The well known British climber and Guide Harry Taylor arrived with a few friends. Completely avoiding the crowds, they set out in the evening hours up the ropes, three lone figures cresting the ridge, then rolled through High Camp at 17.2 under cover of what passes as darkness and summited alone early the next morning.
Hoping to emulate that plan, two men who camped beside us, left camp early the next day and were back sometime later, sitting heads in hands and with nary a word or smile to be seen, their attempt at a day ascent from 14.2 to the summit gone wrong somewhere on the heights above. I’d camped out with Harry on the North Ridge of Everest when he and Russell Brice had kindly offered me a tent space to save me an early retreat from the heights – and knew attempting to follow in his footsteps isn’t something for the faint of heart.
I also met up with John Race, proprietor at Northwest Mountain School, who has an enviable 20 for 23 record (now 21 out of 24 following this years climb) on the peak guiding clients. His comment on our planned one day attempt was to leave early – “if you have to climb in the cold, better to do it at the front part of the day than the back end of the day.” That made good sense and our departure time slid forward yet another hour.
For acclimatisation, we hiked up the hill to 15,000 feet, and the next day went up the ropes to 16,000 feet, and the next day went further along the ridge to 17,000 feet. Then we went back to bed.
On my three previous climbs of Denali I’d always gone from 14.2 to the summit, but normally by more direct routes straight out of Camp to the summit. Roger had pointed out to Paul and I at our briefing, “we aren’t spring chickens anymore,” which Paul repeated as we dragged our sleds up the hill with long frequent rests and hashed out our plan at 14.2 for the big push.
We wanted to leave at 4:30 a.m., but in a rather enthusiastic rush got up a bit early, and on the only day time really counted, started the march up the hill at 3:54 a.m. Oh the joys of that oh so precise technology. So far, so good, on the early start anyway.
The sun reached us on the ridge after a morning of lonely shivering up the ropes and along the shady buttress above Washburn’s thumb. The weather, perfect for the preceding week, was set to be perfect for yet another day. With the early snows this season, the trail was packed and fast, the snow pickets conveniently placed more frequent than most would find necessary.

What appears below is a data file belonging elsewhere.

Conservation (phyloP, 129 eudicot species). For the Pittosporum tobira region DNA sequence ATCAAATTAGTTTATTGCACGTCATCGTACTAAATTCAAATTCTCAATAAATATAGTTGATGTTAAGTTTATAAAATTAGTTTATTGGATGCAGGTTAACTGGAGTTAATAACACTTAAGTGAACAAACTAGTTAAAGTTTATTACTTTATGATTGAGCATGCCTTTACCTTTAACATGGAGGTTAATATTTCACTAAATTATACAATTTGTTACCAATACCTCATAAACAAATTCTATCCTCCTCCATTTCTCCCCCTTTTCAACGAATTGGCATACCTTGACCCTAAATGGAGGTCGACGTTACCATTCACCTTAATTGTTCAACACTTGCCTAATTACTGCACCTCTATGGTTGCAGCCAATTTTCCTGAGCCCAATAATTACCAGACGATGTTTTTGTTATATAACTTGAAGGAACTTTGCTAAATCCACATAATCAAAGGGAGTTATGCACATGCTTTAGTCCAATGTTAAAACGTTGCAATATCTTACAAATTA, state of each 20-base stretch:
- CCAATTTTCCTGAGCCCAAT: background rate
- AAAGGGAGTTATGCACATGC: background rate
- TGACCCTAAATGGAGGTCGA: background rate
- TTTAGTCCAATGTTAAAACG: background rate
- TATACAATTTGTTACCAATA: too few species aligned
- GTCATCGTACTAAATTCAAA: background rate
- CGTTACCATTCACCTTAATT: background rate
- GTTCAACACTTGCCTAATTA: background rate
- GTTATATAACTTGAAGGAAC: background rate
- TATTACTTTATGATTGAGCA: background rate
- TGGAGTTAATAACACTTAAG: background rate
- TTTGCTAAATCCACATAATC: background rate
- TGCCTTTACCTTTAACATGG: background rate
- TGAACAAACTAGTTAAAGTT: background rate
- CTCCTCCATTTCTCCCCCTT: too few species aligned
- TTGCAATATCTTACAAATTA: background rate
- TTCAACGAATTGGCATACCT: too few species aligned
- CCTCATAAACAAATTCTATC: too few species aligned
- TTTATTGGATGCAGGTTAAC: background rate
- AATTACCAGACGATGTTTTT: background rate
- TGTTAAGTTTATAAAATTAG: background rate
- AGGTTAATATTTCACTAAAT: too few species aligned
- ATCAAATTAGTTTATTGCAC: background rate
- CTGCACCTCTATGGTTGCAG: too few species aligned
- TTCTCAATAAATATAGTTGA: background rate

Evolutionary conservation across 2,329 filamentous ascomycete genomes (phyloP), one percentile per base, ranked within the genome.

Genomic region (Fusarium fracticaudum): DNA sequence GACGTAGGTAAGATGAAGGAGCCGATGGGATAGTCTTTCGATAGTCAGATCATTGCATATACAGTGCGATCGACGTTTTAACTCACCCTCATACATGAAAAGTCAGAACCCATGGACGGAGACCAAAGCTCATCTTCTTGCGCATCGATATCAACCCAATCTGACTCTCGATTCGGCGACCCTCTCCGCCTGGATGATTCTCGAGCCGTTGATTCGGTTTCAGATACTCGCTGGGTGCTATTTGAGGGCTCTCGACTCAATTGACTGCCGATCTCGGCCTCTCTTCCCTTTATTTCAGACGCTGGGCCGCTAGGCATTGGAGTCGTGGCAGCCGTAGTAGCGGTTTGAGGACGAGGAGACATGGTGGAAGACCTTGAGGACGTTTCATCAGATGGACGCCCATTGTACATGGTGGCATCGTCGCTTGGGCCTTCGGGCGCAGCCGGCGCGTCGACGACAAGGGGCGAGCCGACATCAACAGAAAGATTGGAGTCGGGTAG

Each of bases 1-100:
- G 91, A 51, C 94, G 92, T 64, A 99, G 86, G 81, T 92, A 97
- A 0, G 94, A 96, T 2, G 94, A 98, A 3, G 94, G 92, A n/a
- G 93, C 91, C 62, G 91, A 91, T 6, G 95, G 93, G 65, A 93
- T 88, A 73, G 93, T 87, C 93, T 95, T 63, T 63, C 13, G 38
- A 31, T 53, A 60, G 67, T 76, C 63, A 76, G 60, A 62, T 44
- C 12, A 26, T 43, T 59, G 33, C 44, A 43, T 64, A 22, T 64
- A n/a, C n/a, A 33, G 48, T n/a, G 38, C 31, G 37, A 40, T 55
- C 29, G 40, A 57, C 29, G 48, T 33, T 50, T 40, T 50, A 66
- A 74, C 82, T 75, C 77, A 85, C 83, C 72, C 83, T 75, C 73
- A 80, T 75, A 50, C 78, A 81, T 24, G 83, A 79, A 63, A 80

At the 17.2 High Camp, a U.S. military group were happy to have us leave our stove and snacks in their Camp and sent us up with a few extra liters of water to speed us along our way. We emptied our thermoses of a 2nd morning coffee.
The military climbing team was outfitted in camo gear, and backpacks were filled with enough gear to bivy – ice axes approached 90 cm’s – and they marched happily up the hill and summited before us.
The long walk out to Denali Pass was slowed by guided groups moving along ponderously, but the trail was broad and packed, more snow pickets in place, and as we reached 18,000 feet, the North American continent spread out into the lower clouds far below. Our only worry was rising thunderheads that were building and shooting out lightening in the heat far below us, but they soon played out and faded as the day advanced.
We paralleled a large NOLS group and then passed them, as they suddenly turned and disappeared back down the mountain behind us. Other groups of 2 or 3 came and went, the altitude overcoming the urge for more than casual greetings. Wind came and went, a man coming from the top I congratulated, said “thanks, but no view up there.” Luckily even that would soon change to our advantage.
The sadly but aptly named Pig Hill was just that, a last scramble up a few zig-zags to the summit ridge, but the summit now so close there was no turning back. I climbed up behind a German couple who were climbing only with light ski poles – who commented “these work, we are making progress.” Just as long as you or anybody around you doesn’t slip I guess.
The summit ridge was as grand as ever, a rollicking, rolling final ice walk to the top, the trail pounded in hard. I’d taken my book cover photo for To Everest via Antarctica of Joe Blackburn on the way down long ago and it was good to see that while the cornices had expanded, the section of thin trail at the apex of the ridge was still there and as spectacular as ever.
The Military team went galloping past headed back down, we headed up to a summit devoid of people, a rare stomp to the top of a 7 summit accomplished alone and unfettered.
Weather: sunny. Wind: Nil. Visibility: Unlimited.
It wasn’t exactly warm, but it was pleasant enough and photos, snacks and the last of the drinks were soon all completed.
It had been a long day up, and would feel even longer down, but with the summit behind us, happy feet would get us home.